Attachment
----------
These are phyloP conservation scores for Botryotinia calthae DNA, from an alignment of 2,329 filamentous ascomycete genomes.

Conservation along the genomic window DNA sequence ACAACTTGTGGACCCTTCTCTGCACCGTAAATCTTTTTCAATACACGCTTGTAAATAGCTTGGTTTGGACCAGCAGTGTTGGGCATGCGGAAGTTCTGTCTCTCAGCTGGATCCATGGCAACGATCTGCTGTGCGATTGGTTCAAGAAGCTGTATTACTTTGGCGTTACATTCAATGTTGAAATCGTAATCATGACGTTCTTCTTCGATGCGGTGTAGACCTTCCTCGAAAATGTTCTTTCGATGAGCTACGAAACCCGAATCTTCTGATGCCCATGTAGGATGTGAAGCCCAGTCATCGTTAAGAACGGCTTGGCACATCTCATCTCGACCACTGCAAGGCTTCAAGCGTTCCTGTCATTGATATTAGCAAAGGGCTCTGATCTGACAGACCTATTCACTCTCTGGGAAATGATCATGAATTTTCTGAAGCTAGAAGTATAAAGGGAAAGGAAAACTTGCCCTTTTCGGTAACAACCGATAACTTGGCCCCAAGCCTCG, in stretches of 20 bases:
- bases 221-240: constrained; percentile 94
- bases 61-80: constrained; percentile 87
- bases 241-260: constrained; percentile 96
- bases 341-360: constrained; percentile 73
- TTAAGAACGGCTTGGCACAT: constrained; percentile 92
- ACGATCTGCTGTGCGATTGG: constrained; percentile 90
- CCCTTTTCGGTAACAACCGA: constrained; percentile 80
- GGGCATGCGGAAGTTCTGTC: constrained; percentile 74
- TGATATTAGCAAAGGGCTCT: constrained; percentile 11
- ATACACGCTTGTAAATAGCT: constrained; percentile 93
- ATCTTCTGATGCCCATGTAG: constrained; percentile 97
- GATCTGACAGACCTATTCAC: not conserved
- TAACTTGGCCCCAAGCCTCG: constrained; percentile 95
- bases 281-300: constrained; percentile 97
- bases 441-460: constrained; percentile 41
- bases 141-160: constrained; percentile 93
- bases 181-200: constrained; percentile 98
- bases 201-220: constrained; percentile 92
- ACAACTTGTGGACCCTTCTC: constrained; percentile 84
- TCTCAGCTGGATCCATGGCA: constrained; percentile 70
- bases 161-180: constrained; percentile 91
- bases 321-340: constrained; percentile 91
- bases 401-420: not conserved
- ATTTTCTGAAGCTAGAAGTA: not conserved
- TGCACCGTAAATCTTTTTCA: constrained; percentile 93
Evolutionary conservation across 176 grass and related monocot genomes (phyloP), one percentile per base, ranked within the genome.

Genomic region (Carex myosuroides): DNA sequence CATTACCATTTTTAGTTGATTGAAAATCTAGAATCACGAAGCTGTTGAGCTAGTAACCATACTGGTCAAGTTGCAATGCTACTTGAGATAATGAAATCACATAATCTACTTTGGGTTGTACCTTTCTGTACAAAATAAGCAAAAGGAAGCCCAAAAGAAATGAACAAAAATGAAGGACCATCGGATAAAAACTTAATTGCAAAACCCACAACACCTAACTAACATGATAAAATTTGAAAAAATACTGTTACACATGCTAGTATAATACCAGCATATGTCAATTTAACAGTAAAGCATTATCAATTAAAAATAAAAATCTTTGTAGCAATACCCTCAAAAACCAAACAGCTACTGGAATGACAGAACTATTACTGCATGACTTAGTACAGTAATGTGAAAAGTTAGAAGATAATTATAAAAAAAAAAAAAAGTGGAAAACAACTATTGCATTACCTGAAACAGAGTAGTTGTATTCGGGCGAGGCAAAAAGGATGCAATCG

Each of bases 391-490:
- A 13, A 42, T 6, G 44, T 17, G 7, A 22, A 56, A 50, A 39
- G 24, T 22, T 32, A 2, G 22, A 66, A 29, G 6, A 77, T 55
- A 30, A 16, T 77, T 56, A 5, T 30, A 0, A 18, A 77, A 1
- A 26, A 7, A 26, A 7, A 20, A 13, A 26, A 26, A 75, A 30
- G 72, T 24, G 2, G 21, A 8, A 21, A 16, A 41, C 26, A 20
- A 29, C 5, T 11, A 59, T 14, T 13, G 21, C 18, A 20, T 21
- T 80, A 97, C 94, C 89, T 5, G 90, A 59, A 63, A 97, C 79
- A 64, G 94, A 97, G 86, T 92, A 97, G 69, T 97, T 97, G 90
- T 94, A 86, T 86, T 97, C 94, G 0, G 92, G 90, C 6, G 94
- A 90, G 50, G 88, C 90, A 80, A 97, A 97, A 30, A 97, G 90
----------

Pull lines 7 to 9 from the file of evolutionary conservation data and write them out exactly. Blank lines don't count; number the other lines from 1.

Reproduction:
- TTAAGAACGGCTTGGCACAT: constrained; percentile 92
- ACGATCTGCTGTGCGATTGG: constrained; percentile 90
- CCCTTTTCGGTAACAACCGA: constrained; percentile 80